Mirror Lake features beautiful amenities, including a running stream, footbridge, and fountain. Private family estates are available for families who prefer cremation and those who are choosing traditional burial. For those seeking individual cremation options, we offer granite niches, pedestals, benches, and many other features that allow you to design a personalized memorial for your loved one.
To learn more about Mirror Lake, contact Greenwood Memorial Park & Mortuary today. We’re pleased to offer a variety of options to accommodate every preference and budget. Be sure to also ask about the rest of the services at our funeral home in San Diego, including funeral pre-planning and grief counseling. Contact us today by calling (619) 701-6473.
Whether you are planning a Jewish funeral service or are attending one for the first time, you may have some questions about the traditions you may encounter. Read on to take a closer look at Jewish funeral services and the other traditional parts of saying goodbye to a loved one of the Jewish faith.
Jewish Funeral Service Timing
Within the Jewish faith, funerals are supposed to occur as soon as possible after a death. Although having the funeral within a day is preferable, this tenet can be relaxed if people must travel a long distance for the funeral or if there are other issues that could delay the timing of a funeral. From the moment of death, the body of the person who has died cannot be left alone and must always be accompanied by a shomer, or guardian. The funeral home can often help families find an appropriate shomer as well as a rabbi, if necessary. The funeral home can also help facilitate the funeral planning process so that it can happen as quickly as necessary for the family.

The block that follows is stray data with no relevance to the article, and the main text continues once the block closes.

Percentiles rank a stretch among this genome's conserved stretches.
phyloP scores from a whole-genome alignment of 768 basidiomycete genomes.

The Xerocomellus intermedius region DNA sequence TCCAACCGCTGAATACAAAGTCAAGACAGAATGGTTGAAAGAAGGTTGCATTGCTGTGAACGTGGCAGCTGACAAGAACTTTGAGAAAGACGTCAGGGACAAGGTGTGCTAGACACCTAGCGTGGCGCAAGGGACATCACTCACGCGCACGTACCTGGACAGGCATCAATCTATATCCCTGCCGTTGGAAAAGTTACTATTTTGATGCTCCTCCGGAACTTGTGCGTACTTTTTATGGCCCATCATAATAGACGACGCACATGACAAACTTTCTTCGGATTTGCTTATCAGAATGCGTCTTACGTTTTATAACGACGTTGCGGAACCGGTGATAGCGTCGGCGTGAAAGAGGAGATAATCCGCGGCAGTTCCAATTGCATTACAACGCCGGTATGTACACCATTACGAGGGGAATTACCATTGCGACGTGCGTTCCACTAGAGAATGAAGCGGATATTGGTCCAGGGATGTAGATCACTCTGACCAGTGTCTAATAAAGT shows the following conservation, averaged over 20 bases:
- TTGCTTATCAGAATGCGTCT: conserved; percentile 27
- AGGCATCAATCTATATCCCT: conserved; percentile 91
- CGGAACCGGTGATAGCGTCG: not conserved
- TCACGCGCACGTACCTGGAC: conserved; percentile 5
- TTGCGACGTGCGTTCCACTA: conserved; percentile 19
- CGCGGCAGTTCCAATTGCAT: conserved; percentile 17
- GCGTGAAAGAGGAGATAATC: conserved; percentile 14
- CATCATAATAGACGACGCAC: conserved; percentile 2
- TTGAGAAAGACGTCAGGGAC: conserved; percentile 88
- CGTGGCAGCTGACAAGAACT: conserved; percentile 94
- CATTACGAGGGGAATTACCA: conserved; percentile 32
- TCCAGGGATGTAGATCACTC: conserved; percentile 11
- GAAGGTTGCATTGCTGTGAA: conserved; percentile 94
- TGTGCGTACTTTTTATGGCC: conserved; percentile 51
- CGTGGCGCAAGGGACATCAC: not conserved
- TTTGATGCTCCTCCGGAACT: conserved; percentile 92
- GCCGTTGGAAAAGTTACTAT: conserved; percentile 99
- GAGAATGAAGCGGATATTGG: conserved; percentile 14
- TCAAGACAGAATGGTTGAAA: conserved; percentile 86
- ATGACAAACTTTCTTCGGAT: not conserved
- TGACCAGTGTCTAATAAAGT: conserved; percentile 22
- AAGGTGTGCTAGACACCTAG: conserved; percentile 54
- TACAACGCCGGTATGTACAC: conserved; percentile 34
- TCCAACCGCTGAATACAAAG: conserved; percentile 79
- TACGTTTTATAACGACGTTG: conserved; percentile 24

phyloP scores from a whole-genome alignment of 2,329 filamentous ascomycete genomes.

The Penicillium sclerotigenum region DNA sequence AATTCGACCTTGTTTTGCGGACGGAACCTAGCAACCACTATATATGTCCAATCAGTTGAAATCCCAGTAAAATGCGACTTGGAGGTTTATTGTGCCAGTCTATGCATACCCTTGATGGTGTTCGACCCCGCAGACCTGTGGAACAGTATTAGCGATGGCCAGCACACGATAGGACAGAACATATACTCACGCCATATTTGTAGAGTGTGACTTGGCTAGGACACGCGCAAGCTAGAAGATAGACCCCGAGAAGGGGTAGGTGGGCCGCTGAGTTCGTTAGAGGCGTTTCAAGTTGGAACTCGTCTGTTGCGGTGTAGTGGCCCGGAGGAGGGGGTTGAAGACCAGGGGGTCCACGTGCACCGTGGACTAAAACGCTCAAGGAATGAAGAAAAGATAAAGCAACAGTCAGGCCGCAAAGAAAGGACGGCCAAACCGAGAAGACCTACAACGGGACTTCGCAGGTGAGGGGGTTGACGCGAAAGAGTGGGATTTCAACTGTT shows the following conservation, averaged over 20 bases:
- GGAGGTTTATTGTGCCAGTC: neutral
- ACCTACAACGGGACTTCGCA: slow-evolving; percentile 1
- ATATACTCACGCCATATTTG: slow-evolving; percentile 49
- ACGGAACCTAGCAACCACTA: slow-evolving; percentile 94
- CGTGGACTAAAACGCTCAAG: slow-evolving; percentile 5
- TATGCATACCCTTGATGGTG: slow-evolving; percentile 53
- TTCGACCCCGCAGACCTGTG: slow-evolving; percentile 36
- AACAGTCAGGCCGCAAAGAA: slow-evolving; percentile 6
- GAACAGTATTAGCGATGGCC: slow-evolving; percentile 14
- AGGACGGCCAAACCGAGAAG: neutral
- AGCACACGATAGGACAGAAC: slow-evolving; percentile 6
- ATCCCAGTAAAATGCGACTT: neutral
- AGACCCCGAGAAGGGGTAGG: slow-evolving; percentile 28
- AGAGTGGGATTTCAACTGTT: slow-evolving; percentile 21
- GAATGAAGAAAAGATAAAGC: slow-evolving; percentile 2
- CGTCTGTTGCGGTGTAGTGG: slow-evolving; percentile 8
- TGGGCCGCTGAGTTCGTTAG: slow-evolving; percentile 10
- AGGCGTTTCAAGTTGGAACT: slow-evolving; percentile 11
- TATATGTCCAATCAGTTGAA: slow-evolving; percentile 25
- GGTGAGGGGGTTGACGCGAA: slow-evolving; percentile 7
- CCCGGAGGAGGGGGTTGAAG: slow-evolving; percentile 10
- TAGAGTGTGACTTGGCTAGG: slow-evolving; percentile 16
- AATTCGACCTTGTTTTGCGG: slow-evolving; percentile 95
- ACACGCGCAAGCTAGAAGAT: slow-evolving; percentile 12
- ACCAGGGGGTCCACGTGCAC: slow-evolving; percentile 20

Viewings and Funeral Services
In most cases, there is no viewing or wake for Jewish funerals, though families may participate in a rite called keriah, during which an item of clothing or piece of black ribbon is torn and then worn throughout the funeral and mourning period. The funeral service itself may be held at a synagogue, at a funeral home, or at the graveside. Views on burial and cremation vary in the Jewish community, so interment can take either form.
After the funeral, a period of mourning called shiva begins. Shiva translates to seven, and it is a seven-day period in which close family members of the deceased gather together each day for mourning and prayer. The family does not work during this time, and they will receive guests who wish to offer condolences. After shiva, shloshim begins for the next 30 days. Family members return to work but still pray together daily. The end of shloshim marks the end of the official mourning period, except in the case of the death of a parent, in which case it lasts for a year.
Greenwood Memorial Park & Mortuary is experienced in planning Jewish funeral ceremonies and is here to help your family after a loved one passes away. To get more information about funeral ceremonies in San Diego, call (619) 701-6473.